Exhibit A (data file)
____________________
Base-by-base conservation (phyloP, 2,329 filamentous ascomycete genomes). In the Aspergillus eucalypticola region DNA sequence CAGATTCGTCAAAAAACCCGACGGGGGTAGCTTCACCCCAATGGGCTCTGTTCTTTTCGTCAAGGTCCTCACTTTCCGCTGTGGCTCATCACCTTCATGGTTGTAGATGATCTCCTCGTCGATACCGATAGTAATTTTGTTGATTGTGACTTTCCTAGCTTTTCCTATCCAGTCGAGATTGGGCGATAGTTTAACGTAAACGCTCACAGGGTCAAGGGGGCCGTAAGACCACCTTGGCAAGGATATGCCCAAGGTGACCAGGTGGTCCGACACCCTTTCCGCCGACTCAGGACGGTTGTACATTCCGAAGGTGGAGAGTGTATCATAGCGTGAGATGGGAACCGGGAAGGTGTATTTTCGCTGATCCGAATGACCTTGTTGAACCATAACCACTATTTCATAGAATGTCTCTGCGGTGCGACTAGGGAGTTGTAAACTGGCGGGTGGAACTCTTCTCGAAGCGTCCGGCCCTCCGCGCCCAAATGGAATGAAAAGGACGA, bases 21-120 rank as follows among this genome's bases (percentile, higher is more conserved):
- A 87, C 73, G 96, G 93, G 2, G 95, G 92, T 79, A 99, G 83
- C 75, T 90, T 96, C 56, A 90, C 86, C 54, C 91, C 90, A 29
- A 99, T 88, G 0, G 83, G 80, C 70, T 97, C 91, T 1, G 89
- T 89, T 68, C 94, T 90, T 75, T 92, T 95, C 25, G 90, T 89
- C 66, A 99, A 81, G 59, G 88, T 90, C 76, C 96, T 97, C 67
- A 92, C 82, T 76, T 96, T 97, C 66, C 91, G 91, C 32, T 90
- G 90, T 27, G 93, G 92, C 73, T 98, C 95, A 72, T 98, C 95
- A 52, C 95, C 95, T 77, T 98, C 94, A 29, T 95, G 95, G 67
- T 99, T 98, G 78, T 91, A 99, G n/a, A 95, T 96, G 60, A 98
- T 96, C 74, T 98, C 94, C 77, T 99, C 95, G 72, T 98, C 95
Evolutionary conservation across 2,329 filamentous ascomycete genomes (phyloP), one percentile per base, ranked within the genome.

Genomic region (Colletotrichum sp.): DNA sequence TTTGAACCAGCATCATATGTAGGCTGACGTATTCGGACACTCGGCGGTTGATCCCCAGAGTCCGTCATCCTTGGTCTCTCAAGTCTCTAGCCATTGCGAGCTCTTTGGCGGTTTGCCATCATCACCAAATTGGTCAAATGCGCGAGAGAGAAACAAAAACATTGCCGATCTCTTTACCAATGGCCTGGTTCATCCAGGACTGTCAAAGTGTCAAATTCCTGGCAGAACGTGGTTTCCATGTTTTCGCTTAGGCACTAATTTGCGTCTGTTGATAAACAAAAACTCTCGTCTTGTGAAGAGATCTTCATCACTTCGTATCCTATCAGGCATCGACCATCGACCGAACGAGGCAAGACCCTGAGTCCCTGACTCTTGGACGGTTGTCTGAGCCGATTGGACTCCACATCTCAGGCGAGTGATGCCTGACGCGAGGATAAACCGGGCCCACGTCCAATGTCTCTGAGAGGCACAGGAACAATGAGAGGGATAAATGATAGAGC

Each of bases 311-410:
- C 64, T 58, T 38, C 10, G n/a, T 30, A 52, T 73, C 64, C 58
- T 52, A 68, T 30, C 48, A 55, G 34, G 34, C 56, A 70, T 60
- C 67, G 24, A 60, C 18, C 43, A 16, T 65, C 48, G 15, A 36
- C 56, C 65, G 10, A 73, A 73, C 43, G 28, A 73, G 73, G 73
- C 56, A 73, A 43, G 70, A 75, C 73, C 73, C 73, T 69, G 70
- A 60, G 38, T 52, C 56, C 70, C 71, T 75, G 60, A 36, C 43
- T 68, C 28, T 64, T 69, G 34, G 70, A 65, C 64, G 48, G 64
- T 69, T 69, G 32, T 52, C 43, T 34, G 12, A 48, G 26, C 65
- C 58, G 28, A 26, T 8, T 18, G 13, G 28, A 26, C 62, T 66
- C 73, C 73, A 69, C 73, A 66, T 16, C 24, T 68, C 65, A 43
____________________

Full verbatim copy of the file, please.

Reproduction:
Base-by-base conservation (phyloP, 2,329 filamentous ascomycete genomes). In the Aspergillus eucalypticola region DNA sequence CAGATTCGTCAAAAAACCCGACGGGGGTAGCTTCACCCCAATGGGCTCTGTTCTTTTCGTCAAGGTCCTCACTTTCCGCTGTGGCTCATCACCTTCATGGTTGTAGATGATCTCCTCGTCGATACCGATAGTAATTTTGTTGATTGTGACTTTCCTAGCTTTTCCTATCCAGTCGAGATTGGGCGATAGTTTAACGTAAACGCTCACAGGGTCAAGGGGGCCGTAAGACCACCTTGGCAAGGATATGCCCAAGGTGACCAGGTGGTCCGACACCCTTTCCGCCGACTCAGGACGGTTGTACATTCCGAAGGTGGAGAGTGTATCATAGCGTGAGATGGGAACCGGGAAGGTGTATTTTCGCTGATCCGAATGACCTTGTTGAACCATAACCACTATTTCATAGAATGTCTCTGCGGTGCGACTAGGGAGTTGTAAACTGGCGGGTGGAACTCTTCTCGAAGCGTCCGGCCCTCCGCGCCCAAATGGAATGAAAAGGACGA, bases 21-120 rank as follows among this genome's bases (percentile, higher is more conserved):
- A 87, C 73, G 96, G 93, G 2, G 95, G 92, T 79, A 99, G 83
- C 75, T 90, T 96, C 56, A 90, C 86, C 54, C 91, C 90, A 29
- A 99, T 88, G 0, G 83, G 80, C 70, T 97, C 91, T 1, G 89
- T 89, T 68, C 94, T 90, T 75, T 92, T 95, C 25, G 90, T 89
- C 66, A 99, A 81, G 59, G 88, T 90, C 76, C 96, T 97, C 67
- A 92, C 82, T 76, T 96, T 97, C 66, C 91, G 91, C 32, T 90
- G 90, T 27, G 93, G 92, C 73, T 98, C 95, A 72, T 98, C 95
- A 52, C 95, C 95, T 77, T 98, C 94, A 29, T 95, G 95, G 67
- T 99, T 98, G 78, T 91, A 99, G n/a, A 95, T 96, G 60, A 98
- T 96, C 74, T 98, C 94, C 77, T 99, C 95, G 72, T 98, C 95
Evolutionary conservation across 2,329 filamentous ascomycete genomes (phyloP), one percentile per base, ranked within the genome.

Genomic region (Colletotrichum sp.): DNA sequence TTTGAACCAGCATCATATGTAGGCTGACGTATTCGGACACTCGGCGGTTGATCCCCAGAGTCCGTCATCCTTGGTCTCTCAAGTCTCTAGCCATTGCGAGCTCTTTGGCGGTTTGCCATCATCACCAAATTGGTCAAATGCGCGAGAGAGAAACAAAAACATTGCCGATCTCTTTACCAATGGCCTGGTTCATCCAGGACTGTCAAAGTGTCAAATTCCTGGCAGAACGTGGTTTCCATGTTTTCGCTTAGGCACTAATTTGCGTCTGTTGATAAACAAAAACTCTCGTCTTGTGAAGAGATCTTCATCACTTCGTATCCTATCAGGCATCGACCATCGACCGAACGAGGCAAGACCCTGAGTCCCTGACTCTTGGACGGTTGTCTGAGCCGATTGGACTCCACATCTCAGGCGAGTGATGCCTGACGCGAGGATAAACCGGGCCCACGTCCAATGTCTCTGAGAGGCACAGGAACAATGAGAGGGATAAATGATAGAGC

Each of bases 311-410:
- C 64, T 58, T 38, C 10, G n/a, T 30, A 52, T 73, C 64, C 58
- T 52, A 68, T 30, C 48, A 55, G 34, G 34, C 56, A 70, T 60
- C 67, G 24, A 60, C 18, C 43, A 16, T 65, C 48, G 15, A 36
- C 56, C 65, G 10, A 73, A 73, C 43, G 28, A 73, G 73, G 73
- C 56, A 73, A 43, G 70, A 75, C 73, C 73, C 73, T 69, G 70
- A 60, G 38, T 52, C 56, C 70, C 71, T 75, G 60, A 36, C 43
- T 68, C 28, T 64, T 69, G 34, G 70, A 65, C 64, G 48, G 64
- T 69, T 69, G 32, T 52, C 43, T 34, G 12, A 48, G 26, C 65
- C 58, G 28, A 26, T 8, T 18, G 13, G 28, A 26, C 62, T 66
- C 73, C 73, A 69, C 73, A 66, T 16, C 24, T 68, C 65, A 43